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Padparadscha Sapphire – What’s the Story?

Posted by Yvonne Raley on

Every since Britain’s Princess Eugenie has been sporting a Padparadscha sapphire engagement ring valued at over $130,000, these lotus flower colored beauties have been all the rage.  Industry prices have actually risen as a result.  In terms of color, purists claim that a Padparadscha should combine peach-pink and orange tones, ideally mixed evenly (no color zones), and have light to medium saturation. But exactly how that looks is a point of contention.  The ideal comparison is the Lotus flower which it is named after.  Given the huge variation in both color and saturation of actual lotus flowers, it might be fair to say that this reference is more romantic than it is helpful.

Originally “pads” were mined primarily in Sri Lanka, and this is why “purists” still consider only a specimen with the famed Ceylon origin to be a true Padparadscha. Nowadays, however, gems from other regions with the same color characteristics, for instance from Madagascar or Tanzania, can be deemed a “pad” as well. Some gem dealers will refer to those as “African Padparadscha” but one should not rely on the nomenclature being exact. In any case, it is still true that a Padparadscha sapphire from Sri Lanka will command a premium in price, even if the color quality is the same as a comparable stone from Africa. Whether this is justified or not, the take-home message from this is: if a seller is asking an additional premium for the Ceylon origin of a Padparadscha sapphire, one should only pay the extra if the alleged origin is backed up by an origin report of a reputable lab (GIA, AGL, ...). 

 Traditionally only an unheated sapphire is eligible to be considered a “pad” but that has since changed s well.  Heating may turn an originally only very faintly peachy colored sapphire into a “pad.”  This should not command a premium in terms of price, however.  As to the nomenclature (is it a pad or not), I would probably stay away from the term, to be on the safe side.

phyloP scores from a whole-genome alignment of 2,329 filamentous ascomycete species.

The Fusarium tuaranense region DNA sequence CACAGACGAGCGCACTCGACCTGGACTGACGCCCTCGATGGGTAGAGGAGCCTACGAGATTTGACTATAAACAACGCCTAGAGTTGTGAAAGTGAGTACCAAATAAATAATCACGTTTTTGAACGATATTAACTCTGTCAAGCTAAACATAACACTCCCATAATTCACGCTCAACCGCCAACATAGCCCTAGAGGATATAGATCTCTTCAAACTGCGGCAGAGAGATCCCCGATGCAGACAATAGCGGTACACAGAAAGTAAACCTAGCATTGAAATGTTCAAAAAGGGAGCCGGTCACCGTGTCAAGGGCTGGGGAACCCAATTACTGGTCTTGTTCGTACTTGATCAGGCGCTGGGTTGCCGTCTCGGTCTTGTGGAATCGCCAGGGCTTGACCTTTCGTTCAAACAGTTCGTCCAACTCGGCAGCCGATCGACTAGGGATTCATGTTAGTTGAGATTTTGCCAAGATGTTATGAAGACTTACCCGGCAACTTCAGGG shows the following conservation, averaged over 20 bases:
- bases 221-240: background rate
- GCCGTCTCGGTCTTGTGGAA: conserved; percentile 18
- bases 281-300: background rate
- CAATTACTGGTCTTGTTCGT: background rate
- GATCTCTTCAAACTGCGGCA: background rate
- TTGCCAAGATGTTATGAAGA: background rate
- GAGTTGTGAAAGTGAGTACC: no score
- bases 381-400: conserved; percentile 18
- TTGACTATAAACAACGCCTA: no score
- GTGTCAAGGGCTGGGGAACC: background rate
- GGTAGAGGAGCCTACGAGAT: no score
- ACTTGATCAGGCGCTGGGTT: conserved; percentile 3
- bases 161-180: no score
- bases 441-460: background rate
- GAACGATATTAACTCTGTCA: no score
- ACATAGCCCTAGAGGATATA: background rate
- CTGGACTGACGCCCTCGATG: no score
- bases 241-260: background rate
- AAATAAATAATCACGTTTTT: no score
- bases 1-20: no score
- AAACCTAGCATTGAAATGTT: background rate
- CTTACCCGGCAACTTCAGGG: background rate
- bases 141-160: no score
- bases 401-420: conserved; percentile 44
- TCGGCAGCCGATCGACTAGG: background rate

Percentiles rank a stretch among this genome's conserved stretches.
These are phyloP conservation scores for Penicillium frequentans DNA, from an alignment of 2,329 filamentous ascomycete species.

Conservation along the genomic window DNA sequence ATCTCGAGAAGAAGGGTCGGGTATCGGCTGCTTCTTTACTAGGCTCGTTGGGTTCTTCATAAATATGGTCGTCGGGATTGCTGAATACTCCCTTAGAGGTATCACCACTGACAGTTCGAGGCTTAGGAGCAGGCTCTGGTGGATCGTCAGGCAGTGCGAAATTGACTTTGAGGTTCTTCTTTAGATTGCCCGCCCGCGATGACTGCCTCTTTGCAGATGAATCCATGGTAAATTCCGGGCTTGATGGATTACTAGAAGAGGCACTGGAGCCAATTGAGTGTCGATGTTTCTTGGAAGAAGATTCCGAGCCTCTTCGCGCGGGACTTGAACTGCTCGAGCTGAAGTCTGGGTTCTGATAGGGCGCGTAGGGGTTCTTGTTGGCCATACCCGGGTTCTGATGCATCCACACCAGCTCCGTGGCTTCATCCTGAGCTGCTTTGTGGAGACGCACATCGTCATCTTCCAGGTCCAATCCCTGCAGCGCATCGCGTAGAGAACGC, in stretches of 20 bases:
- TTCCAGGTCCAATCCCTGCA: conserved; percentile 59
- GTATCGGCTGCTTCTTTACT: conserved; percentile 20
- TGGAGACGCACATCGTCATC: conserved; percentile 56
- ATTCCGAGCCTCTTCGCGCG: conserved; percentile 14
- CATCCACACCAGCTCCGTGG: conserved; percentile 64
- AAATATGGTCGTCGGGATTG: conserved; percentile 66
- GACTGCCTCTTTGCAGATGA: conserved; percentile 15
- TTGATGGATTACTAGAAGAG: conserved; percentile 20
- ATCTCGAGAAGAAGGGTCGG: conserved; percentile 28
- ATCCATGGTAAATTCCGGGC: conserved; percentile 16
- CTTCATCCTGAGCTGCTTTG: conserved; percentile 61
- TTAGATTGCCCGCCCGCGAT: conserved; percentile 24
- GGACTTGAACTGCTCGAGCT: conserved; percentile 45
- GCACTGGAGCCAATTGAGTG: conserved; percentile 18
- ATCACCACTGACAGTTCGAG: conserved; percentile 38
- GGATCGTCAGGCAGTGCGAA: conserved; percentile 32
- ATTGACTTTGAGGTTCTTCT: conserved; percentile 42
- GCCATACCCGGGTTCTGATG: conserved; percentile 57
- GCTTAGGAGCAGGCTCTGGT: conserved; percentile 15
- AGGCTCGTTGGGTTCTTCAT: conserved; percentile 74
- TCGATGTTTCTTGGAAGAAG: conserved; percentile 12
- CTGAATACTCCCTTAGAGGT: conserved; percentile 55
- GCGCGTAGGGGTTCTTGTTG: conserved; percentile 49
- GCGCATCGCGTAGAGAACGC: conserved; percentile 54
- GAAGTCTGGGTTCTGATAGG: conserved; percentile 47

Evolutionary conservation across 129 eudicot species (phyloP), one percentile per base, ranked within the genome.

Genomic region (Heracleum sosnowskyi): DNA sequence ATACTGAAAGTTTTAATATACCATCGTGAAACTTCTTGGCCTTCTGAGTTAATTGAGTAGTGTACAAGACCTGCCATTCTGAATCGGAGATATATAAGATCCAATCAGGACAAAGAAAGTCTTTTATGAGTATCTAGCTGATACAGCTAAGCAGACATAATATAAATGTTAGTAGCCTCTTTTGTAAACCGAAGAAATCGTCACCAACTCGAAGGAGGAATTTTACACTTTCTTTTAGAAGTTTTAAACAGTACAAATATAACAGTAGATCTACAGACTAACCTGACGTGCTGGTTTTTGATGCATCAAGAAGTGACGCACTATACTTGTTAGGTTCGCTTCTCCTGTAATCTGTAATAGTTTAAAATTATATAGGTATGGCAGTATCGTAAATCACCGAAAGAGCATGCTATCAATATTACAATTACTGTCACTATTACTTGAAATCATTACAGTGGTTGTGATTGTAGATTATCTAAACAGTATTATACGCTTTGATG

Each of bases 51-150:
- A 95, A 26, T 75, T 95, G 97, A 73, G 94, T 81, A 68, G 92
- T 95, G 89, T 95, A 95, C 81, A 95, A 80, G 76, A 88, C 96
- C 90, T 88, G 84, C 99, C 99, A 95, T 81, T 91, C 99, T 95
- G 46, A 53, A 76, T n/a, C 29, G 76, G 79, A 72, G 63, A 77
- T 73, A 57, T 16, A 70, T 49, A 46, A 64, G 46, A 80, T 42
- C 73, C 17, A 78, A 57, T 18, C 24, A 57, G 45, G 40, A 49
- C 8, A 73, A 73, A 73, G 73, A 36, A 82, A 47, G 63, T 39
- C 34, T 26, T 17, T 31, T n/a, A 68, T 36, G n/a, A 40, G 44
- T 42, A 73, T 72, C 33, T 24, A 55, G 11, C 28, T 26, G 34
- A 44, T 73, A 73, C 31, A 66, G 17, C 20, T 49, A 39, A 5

GIA has a very interesting article on the historical development and currently use definitions of the term Padparadscha sapphire, which you can look at here: https://www.gia.edu/doc/Padparadscha-What-s-in-a-Name.pdf

According to the report, written by Robert Cownsingshield, no reliable laboratory criteria can be established to standardize the term Padparadscha – at least not one that all labs would agree on.  However that said, a color description can be given that will be used as a comparison base for color.  Here’s what Cownsingshield says about that:

It is GIA's opinion that this color range should be limited to light to medium tones of pinkish orange to orange-pink hues. Lacking delicacy, the dark brownish orange or even medium brownish orange tones of corundum from East Africa would not qualify under this definition. Deep orangy red sapphires, likewise, would not qualify as fitting the term padparadscha.

This definition is best applied by comparing to what the lab considers samples of the right color.  Unfortunately, some laboratories are much stricter in their application than others.  The strictest US lab is probably AGL at present. 

Candidates for the Padparadscha Label from our Collection - All Sri Lanka Origin, the rightmost stone is heated.

1.03 Ct. Sri Lankan Sapphire, 6.4 x 5.7mm, no heat Link here

1.56 Ct. Sri Lankan Sapphire, 7.5 x 5.7mm, heated, labeled "Pad" despite heat. 

 Oval Padparadscha Sapphire, Unheated, 6.67 x 5.36mm. Link here 

Now, it would be expensive both for sellers and buyers alike to have every single possibly qualifying sapphire evaluated by AGL.  So it is often left to gem dealers to decide how to classify their purchases, which is why it is so important for a buyer to find a reliable and also knowledgable source for their sapphires when it comes to the less valuable pieces (probably at a price over 1K, a declaration of “pad” should probably be verified by AGL.  My own source, as many of you know, is Dudley Blauwet, who has extensive industry experience and sources all his sapphires directly.  Here’s what Dudley has to say about the way he distinguishes a pad from a peach pink sapphire: 

https://www.youtube.com/watch?v=mx8eDQ4Px1A&t=1s


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